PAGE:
Churchill v Merthyr Tydfil [2023] EWCA Civ 1416Churchill v Merthyr Tydfil

Churchill v Merthyr Tydfil [2023] EWCA Civ 1416Churchill v Merthyr Tydfil

Date Posted: December 11, 2023

Xanthopoulos v Rakshina [2022 Court of Appeal, 29 November 2023, Lady Carr LCJ, Sir Geoffrey Vos MR and Birss LJ] EWFC 30

EWFC 30

The claimant bought a property adjacent to land owned by the council. In 2020, he wrote to the council concerning his intention to bring a civil claim against the council, related to damage that he claimed had been caused by Japanese knotweed originating on council property. The council responded to the initial letter of claim stating that the claimant should have made use of its corporate complaints procedure and that if the case went to court, it would seek a stay to enable that complaints procedure to be used. Despite this, the claimant issued proceedings in nuisance against the council in July 2021. In February 2022, the council issued its stay application. However, this was dismissed by a deputy district judge in May 2022, on the basis that, although the claimant had behaved unreasonably by failing to engage with the council’s complaints procedure, which was conduct contrary to the spirit and the letter of the relevant pre-action protocol, the court was bound to follow the following statement in Halsey v General NHS Trust [2004] EWCA Civ 576:

to oblige truly unwilling parties to refer their disputes to mediation would be to impose an unacceptable obstruction on their right of access to the court“.

The council appealed to the Court of Appeal. The key questions on appeal were: whether a court could lawfully order the parties to court proceedings to engage in a non-court-based dispute resolution process, and, if so, in what circumstances it should do so. A question also arose as to whether, and in what way, the nature of the non-court-based dispute resolution process should be taken into account by the court, bearing in mind that the kind of non-court-based dispute resolution in issue in this case was an internal complaints procedure operated by a local authority, to which the claimant was not contractually bound. . The Bar Council submitted that the following factors were relevant if a court was considering whether to require parties to engage in a non-court based dispute resolution process: (i) the form of alternative dispute resolution being considered, (ii) whether the parties were legally advised or represented, (iii) whether alternative dispute resolution was likely to be effective or appropriate without such advice or representation, (iv) whether it was made clear to the parties that, if they did not settle, they were free to pursue their claim or defence, (v) the urgency of the case and the reasonableness of the delay caused by alternative dispute resolution, (vi) whether that delay would vitiate the claim or give rise to or exacerbate any limitation issue, (vii) the costs of alternative dispute resolution, both in absolute terms, and relative to the parties’ resources and the value of the claim, (viii) whether there was any realistic prospect of the claim being resolved through alternative dispute resolution, (ix) whether there was a significant imbalance in the parties’ levels of resource, bargaining power, or sophistication, (x) the reasons given by a party for not wishing to mediate: for example, if there had already been a recent unsuccessful attempt at alternative dispute resolution, and (xi) the reasonableness and proportionality of the sanction, in the event that a party declined alternative dispute resolution in the face of an order of the court.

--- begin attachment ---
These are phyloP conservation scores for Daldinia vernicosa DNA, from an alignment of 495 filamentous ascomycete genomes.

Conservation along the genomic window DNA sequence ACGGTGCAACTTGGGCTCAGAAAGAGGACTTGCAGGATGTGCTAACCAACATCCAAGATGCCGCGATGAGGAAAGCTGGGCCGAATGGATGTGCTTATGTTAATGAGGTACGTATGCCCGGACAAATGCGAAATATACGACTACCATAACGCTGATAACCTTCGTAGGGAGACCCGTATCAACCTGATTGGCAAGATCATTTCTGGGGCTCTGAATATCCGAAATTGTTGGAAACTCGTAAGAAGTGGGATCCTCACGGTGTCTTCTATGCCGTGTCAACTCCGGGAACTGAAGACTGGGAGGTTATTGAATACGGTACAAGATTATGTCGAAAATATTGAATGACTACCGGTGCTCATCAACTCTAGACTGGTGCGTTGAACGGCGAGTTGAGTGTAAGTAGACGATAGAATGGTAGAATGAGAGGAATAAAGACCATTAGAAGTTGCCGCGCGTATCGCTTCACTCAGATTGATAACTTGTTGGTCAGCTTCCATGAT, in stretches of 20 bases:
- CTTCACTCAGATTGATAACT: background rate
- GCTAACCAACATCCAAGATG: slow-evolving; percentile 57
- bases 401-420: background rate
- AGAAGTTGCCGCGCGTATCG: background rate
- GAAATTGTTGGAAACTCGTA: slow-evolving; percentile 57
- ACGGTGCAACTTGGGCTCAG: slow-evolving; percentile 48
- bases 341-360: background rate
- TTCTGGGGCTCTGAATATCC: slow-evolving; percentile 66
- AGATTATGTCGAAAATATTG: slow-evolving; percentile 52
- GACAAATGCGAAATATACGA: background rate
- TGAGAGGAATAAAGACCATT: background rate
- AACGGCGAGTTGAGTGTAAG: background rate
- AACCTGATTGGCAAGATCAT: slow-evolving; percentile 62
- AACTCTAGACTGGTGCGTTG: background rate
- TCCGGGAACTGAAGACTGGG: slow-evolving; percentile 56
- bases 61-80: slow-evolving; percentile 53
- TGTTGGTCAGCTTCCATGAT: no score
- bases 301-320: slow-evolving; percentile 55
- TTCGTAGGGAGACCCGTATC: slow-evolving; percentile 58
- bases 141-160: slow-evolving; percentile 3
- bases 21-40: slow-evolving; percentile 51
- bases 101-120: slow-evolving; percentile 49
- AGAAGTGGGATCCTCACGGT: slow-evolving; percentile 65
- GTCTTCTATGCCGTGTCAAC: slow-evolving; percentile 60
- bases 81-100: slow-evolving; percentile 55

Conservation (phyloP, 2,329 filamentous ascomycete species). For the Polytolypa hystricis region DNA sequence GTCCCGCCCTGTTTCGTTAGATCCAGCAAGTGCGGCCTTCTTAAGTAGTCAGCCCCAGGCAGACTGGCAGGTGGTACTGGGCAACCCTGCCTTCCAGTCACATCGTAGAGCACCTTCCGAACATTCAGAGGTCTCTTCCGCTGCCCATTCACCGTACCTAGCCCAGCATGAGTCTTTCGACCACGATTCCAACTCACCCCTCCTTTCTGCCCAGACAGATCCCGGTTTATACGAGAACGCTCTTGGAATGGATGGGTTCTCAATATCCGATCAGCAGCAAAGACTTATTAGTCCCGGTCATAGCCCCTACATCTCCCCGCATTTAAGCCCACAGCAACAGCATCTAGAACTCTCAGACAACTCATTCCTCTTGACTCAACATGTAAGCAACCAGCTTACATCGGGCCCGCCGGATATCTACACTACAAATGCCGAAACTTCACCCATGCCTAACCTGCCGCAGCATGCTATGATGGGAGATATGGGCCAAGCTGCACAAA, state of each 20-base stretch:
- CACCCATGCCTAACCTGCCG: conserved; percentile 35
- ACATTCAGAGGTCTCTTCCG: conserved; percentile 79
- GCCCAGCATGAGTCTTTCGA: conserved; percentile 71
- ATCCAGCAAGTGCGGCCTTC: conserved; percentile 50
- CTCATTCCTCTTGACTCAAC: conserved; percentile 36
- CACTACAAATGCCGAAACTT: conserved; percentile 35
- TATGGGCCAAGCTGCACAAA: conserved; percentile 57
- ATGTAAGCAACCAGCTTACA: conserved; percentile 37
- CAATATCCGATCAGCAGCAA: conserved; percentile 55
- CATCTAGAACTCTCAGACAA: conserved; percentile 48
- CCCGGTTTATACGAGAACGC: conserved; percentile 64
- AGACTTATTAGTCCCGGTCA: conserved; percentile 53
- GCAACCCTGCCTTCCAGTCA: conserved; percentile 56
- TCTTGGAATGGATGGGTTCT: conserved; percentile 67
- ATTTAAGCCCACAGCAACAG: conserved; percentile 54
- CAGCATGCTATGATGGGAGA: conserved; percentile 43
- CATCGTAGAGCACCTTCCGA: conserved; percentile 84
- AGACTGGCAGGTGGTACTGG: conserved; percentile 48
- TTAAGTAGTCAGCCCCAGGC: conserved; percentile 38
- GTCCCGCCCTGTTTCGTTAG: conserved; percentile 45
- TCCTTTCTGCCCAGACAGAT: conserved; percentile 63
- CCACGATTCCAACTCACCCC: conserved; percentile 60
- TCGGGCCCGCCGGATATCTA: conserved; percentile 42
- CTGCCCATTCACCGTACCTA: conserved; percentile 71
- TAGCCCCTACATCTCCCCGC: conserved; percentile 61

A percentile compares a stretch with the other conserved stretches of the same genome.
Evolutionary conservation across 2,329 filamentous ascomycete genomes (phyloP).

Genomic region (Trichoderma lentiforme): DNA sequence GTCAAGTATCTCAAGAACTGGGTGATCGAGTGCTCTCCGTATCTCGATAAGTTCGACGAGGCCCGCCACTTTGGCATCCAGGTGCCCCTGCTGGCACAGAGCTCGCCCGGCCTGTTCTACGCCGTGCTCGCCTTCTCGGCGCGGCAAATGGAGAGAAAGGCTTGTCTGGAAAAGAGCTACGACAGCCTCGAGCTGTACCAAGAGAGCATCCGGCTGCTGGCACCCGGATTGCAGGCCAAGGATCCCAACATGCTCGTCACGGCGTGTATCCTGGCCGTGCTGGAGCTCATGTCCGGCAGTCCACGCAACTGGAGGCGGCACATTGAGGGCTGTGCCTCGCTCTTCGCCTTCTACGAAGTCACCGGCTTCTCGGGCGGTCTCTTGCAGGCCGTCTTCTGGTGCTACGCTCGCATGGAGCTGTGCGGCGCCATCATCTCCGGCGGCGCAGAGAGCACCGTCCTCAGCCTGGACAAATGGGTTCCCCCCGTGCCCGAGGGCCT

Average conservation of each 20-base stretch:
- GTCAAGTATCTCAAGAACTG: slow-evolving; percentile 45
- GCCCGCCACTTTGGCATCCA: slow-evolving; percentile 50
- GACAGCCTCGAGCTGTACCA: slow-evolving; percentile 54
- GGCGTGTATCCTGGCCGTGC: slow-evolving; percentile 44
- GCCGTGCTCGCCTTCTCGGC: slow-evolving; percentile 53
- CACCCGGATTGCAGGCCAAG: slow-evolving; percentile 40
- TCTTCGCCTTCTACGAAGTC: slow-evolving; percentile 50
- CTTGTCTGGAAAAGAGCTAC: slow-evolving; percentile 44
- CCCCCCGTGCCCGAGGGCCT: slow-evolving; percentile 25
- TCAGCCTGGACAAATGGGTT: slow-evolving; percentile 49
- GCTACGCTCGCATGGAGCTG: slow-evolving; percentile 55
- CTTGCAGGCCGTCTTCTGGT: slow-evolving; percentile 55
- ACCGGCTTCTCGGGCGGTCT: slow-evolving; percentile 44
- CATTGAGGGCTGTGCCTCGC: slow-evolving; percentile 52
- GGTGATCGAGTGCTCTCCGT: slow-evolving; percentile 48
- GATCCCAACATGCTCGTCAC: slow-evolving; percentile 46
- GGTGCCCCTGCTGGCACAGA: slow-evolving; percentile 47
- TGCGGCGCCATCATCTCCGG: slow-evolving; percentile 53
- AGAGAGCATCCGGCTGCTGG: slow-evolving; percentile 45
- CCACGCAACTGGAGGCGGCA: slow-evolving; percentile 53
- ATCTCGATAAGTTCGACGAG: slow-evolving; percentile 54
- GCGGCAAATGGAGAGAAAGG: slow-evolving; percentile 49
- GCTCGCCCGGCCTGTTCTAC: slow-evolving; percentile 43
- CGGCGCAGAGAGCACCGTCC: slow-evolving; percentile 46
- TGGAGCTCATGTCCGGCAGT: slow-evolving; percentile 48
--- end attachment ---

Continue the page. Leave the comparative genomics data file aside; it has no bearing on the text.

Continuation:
The Court of Appeal allowed the council’s appeal in part.